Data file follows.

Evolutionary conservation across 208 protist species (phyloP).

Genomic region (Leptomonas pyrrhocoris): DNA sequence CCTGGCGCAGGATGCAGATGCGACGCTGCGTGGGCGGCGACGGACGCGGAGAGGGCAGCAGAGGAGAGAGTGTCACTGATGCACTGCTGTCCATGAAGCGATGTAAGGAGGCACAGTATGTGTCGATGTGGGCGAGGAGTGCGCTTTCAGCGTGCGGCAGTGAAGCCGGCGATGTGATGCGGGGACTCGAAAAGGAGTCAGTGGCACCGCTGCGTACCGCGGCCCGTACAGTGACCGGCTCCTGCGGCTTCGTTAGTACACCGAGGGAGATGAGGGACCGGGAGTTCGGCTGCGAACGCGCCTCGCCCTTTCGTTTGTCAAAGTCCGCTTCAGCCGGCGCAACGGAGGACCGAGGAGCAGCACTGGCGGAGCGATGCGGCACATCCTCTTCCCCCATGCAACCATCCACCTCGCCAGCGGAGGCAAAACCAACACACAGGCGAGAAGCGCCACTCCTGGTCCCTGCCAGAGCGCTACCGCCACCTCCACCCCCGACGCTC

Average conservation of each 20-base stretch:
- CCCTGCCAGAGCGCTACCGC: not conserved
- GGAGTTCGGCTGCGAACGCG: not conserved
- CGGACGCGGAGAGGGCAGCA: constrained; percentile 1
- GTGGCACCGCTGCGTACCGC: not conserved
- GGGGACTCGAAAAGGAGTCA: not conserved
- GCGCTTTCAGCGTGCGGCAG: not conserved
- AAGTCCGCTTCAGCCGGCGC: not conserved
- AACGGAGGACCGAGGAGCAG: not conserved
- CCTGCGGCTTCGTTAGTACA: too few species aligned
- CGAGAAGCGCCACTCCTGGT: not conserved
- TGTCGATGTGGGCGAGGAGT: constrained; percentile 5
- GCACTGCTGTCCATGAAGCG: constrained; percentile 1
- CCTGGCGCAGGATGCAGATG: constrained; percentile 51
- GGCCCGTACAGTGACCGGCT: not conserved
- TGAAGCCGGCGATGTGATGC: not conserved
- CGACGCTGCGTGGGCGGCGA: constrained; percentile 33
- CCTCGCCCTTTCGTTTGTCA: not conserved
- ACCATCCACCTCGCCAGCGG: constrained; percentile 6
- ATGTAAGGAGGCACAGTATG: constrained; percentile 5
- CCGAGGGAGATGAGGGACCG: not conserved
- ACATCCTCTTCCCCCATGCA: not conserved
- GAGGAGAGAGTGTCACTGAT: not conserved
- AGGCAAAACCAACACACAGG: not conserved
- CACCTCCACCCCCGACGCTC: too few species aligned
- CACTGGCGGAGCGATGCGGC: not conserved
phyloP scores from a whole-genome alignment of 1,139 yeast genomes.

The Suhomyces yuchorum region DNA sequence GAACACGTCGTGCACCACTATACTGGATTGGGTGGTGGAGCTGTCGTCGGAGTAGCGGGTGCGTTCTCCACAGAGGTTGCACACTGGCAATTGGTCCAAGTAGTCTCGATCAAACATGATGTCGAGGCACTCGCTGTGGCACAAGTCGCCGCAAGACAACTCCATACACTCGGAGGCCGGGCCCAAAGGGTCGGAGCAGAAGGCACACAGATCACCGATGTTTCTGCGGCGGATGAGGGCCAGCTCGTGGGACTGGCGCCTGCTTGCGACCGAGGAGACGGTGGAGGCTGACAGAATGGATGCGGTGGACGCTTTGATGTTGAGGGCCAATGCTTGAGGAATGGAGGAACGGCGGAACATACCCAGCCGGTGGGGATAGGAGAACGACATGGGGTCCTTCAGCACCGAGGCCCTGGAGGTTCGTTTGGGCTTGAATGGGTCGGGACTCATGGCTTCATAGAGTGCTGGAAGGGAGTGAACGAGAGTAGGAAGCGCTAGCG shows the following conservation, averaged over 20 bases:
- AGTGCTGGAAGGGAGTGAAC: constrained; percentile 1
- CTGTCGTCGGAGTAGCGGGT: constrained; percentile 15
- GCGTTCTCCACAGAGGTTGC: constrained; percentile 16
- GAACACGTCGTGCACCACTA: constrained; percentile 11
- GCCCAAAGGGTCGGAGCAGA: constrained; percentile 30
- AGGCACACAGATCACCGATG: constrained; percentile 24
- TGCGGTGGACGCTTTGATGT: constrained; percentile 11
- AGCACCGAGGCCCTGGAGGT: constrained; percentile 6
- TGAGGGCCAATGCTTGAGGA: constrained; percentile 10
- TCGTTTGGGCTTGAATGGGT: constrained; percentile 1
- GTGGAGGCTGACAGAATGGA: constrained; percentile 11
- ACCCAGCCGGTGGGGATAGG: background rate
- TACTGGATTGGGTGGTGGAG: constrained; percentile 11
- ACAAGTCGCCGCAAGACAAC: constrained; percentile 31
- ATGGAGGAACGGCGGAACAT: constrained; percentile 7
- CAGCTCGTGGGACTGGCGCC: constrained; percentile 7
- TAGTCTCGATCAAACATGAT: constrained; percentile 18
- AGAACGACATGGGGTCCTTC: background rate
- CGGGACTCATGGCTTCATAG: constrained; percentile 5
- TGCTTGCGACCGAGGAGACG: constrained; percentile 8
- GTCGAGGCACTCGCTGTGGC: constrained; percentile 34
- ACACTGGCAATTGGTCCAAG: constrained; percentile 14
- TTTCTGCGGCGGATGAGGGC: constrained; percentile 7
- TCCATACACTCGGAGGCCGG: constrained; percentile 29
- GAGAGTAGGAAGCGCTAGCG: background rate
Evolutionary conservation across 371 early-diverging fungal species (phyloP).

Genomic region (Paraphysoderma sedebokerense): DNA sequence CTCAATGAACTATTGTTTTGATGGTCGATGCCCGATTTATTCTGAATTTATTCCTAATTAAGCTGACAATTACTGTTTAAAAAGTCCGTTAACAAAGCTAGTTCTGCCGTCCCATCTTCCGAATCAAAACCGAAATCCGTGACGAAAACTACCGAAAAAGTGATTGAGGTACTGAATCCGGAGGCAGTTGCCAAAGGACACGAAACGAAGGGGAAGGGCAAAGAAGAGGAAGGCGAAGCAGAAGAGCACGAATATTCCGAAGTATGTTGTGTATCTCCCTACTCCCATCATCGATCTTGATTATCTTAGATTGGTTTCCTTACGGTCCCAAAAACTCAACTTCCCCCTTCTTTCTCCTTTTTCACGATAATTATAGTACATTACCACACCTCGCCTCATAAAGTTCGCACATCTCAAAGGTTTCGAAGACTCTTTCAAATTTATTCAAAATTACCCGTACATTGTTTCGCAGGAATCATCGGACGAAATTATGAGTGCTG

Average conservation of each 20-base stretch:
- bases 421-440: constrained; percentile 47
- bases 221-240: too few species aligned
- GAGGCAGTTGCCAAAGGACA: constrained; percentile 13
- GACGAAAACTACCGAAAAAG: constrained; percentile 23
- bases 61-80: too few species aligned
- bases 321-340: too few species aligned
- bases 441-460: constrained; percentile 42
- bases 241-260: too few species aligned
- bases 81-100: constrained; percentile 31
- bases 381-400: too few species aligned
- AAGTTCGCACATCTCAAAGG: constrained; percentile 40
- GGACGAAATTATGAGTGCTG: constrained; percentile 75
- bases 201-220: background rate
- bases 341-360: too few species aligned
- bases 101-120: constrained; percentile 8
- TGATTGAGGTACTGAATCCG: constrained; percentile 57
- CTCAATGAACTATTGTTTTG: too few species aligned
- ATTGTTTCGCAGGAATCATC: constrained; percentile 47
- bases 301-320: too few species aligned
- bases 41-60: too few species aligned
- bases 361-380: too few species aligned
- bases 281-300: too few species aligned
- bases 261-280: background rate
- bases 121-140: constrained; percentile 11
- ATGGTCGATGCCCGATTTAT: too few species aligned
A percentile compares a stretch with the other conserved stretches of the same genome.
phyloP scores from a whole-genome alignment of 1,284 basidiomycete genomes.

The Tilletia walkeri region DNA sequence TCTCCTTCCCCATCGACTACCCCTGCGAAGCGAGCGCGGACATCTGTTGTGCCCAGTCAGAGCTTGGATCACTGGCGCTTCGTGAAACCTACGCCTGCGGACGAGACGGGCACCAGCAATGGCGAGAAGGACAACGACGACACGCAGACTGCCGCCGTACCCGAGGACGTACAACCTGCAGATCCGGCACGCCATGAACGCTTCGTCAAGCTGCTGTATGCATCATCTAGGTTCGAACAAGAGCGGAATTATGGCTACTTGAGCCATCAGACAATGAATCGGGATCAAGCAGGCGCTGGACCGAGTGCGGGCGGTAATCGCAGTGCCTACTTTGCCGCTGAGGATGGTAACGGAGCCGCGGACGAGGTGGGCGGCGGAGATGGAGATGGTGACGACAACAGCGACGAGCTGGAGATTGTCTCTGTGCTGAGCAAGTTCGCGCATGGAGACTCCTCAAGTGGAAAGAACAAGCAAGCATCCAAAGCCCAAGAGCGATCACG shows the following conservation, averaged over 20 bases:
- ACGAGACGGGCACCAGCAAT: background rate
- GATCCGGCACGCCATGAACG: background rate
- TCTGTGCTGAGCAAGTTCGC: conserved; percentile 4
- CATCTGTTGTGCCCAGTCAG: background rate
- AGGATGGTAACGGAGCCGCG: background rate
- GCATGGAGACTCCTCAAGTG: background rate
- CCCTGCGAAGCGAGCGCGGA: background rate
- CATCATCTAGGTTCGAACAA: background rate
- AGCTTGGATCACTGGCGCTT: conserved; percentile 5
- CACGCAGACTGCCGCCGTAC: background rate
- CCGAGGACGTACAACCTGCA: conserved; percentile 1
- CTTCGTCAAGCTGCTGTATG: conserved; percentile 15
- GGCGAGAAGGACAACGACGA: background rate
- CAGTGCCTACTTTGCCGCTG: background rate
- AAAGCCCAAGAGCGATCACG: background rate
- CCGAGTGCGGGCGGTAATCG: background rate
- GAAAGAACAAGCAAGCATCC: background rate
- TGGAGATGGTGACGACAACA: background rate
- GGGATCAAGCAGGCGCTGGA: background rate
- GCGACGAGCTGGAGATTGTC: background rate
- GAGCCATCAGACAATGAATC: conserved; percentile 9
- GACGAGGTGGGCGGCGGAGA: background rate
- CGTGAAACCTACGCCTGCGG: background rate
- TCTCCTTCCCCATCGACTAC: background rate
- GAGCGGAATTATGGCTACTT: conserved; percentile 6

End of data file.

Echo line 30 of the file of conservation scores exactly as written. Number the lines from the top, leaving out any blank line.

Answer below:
The Suhomyces yuchorum region DNA sequence GAACACGTCGTGCACCACTATACTGGATTGGGTGGTGGAGCTGTCGTCGGAGTAGCGGGTGCGTTCTCCACAGAGGTTGCACACTGGCAATTGGTCCAAGTAGTCTCGATCAAACATGATGTCGAGGCACTCGCTGTGGCACAAGTCGCCGCAAGACAACTCCATACACTCGGAGGCCGGGCCCAAAGGGTCGGAGCAGAAGGCACACAGATCACCGATGTTTCTGCGGCGGATGAGGGCCAGCTCGTGGGACTGGCGCCTGCTTGCGACCGAGGAGACGGTGGAGGCTGACAGAATGGATGCGGTGGACGCTTTGATGTTGAGGGCCAATGCTTGAGGAATGGAGGAACGGCGGAACATACCCAGCCGGTGGGGATAGGAGAACGACATGGGGTCCTTCAGCACCGAGGCCCTGGAGGTTCGTTTGGGCTTGAATGGGTCGGGACTCATGGCTTCATAGAGTGCTGGAAGGGAGTGAACGAGAGTAGGAAGCGCTAGCG shows the following conservation, averaged over 20 bases: